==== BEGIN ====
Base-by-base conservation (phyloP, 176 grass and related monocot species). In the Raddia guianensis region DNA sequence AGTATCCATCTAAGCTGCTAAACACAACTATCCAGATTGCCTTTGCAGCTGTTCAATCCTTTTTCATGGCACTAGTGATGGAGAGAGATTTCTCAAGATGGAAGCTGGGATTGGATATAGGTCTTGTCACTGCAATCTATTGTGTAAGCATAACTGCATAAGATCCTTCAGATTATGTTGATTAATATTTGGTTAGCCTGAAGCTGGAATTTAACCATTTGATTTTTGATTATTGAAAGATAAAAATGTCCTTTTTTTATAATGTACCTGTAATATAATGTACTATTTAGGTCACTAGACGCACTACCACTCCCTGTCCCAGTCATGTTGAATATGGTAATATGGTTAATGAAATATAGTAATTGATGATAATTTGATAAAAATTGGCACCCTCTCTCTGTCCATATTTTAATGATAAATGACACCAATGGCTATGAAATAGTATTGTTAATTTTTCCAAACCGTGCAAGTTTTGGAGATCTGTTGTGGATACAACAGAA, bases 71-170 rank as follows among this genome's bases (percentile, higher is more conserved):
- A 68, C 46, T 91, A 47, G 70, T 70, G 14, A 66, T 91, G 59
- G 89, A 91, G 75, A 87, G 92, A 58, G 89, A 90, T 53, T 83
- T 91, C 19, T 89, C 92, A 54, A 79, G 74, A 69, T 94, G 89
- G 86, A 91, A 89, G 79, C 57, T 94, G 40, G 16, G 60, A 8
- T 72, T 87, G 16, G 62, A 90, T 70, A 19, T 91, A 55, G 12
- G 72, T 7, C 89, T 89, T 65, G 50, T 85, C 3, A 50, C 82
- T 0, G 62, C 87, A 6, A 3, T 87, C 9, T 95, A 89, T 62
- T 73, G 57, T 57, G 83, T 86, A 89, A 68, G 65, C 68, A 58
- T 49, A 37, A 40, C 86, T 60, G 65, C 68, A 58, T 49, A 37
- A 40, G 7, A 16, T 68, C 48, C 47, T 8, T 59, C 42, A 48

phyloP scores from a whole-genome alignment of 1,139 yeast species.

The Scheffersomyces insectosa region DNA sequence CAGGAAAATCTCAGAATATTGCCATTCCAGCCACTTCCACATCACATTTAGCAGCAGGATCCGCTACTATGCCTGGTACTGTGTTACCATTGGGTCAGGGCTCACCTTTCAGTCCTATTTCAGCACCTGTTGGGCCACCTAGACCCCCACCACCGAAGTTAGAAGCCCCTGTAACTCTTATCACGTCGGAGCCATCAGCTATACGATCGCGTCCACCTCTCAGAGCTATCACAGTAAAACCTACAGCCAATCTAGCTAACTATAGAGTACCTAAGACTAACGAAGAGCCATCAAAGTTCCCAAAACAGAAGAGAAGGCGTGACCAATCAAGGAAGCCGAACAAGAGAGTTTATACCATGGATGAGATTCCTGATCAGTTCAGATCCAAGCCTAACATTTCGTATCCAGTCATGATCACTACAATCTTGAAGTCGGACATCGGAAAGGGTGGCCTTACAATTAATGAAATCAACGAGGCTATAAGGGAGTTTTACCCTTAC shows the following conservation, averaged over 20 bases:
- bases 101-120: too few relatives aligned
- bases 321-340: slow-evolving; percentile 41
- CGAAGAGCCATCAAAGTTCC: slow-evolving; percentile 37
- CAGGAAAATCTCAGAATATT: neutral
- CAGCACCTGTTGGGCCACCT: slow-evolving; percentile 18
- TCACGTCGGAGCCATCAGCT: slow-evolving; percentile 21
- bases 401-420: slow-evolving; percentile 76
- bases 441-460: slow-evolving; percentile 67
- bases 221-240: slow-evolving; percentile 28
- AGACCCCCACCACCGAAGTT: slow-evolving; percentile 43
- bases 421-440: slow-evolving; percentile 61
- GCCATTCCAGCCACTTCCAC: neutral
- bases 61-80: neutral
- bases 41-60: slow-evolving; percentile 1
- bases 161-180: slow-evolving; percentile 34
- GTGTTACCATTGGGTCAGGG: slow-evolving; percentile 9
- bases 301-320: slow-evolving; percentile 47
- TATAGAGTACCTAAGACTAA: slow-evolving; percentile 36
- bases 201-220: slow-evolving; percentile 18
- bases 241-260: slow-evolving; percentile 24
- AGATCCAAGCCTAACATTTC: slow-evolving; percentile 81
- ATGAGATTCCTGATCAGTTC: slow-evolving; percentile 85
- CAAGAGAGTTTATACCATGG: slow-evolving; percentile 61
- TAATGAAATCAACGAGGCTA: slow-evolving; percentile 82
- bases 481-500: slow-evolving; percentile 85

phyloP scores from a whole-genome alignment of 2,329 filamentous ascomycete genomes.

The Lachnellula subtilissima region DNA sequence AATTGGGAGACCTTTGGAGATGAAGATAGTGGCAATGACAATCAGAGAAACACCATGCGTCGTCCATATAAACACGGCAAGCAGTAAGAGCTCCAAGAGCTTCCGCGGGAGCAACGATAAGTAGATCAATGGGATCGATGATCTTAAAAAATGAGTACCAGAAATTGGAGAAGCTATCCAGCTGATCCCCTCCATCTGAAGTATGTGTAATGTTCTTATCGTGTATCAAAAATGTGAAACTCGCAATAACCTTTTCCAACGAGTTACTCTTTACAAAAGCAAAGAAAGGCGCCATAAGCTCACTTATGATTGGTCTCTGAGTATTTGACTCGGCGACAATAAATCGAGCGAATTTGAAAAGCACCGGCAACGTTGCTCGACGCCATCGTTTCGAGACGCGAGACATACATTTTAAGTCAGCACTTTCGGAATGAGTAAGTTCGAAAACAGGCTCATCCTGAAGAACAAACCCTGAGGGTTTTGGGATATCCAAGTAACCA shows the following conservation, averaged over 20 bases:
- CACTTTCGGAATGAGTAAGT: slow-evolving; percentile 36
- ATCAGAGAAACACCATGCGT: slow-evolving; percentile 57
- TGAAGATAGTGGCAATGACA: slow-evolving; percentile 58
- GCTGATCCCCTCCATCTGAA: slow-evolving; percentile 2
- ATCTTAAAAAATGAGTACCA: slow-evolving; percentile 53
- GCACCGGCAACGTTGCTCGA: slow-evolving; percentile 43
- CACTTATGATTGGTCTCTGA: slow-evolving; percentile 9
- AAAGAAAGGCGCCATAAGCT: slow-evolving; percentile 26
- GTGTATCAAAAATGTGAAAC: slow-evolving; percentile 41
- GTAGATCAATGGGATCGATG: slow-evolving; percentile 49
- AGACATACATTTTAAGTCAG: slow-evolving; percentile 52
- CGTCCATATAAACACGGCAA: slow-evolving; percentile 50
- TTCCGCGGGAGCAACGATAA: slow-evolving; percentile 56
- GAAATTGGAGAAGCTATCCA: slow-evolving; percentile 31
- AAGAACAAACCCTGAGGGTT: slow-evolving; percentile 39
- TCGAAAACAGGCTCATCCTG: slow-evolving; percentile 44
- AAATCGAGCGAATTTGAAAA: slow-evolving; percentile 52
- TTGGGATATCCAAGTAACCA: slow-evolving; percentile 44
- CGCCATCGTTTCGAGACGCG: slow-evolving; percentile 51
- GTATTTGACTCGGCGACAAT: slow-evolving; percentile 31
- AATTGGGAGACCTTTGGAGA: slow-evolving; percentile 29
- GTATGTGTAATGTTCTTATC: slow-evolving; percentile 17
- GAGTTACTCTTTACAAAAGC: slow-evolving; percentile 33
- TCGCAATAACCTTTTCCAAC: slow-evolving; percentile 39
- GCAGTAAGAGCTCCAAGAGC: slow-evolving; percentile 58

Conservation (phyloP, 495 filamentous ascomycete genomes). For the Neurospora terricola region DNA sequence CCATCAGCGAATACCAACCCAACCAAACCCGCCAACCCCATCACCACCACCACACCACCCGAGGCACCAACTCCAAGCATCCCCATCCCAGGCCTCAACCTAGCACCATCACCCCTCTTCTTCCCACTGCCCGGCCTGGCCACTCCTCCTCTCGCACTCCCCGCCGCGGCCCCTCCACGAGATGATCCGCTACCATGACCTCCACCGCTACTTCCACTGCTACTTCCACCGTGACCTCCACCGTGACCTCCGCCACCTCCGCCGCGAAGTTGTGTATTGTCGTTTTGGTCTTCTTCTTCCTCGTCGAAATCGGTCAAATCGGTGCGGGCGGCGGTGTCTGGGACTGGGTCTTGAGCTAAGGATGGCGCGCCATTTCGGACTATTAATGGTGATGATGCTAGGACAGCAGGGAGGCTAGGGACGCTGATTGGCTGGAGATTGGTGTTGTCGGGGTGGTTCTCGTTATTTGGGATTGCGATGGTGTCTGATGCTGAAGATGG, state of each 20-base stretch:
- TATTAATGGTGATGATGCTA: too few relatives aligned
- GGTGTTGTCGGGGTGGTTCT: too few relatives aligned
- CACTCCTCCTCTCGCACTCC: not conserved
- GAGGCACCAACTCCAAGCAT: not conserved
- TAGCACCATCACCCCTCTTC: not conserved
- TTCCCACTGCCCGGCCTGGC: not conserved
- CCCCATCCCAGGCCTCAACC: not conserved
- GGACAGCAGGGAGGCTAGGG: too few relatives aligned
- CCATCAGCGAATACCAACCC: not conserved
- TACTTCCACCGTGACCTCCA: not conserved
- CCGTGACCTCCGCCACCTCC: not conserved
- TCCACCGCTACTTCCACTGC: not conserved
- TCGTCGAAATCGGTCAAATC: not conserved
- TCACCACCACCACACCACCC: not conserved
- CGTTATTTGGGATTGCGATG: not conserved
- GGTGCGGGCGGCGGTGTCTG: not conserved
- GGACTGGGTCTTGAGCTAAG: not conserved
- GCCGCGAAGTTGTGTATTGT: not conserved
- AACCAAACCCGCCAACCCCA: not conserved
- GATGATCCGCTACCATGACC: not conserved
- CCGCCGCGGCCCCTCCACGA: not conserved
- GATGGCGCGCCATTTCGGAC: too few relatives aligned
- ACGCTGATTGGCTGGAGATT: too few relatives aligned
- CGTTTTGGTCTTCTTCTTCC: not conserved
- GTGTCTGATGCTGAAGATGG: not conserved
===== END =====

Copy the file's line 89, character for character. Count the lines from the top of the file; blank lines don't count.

- ACGCTGATTGGCTGGAGATT: too few relatives aligned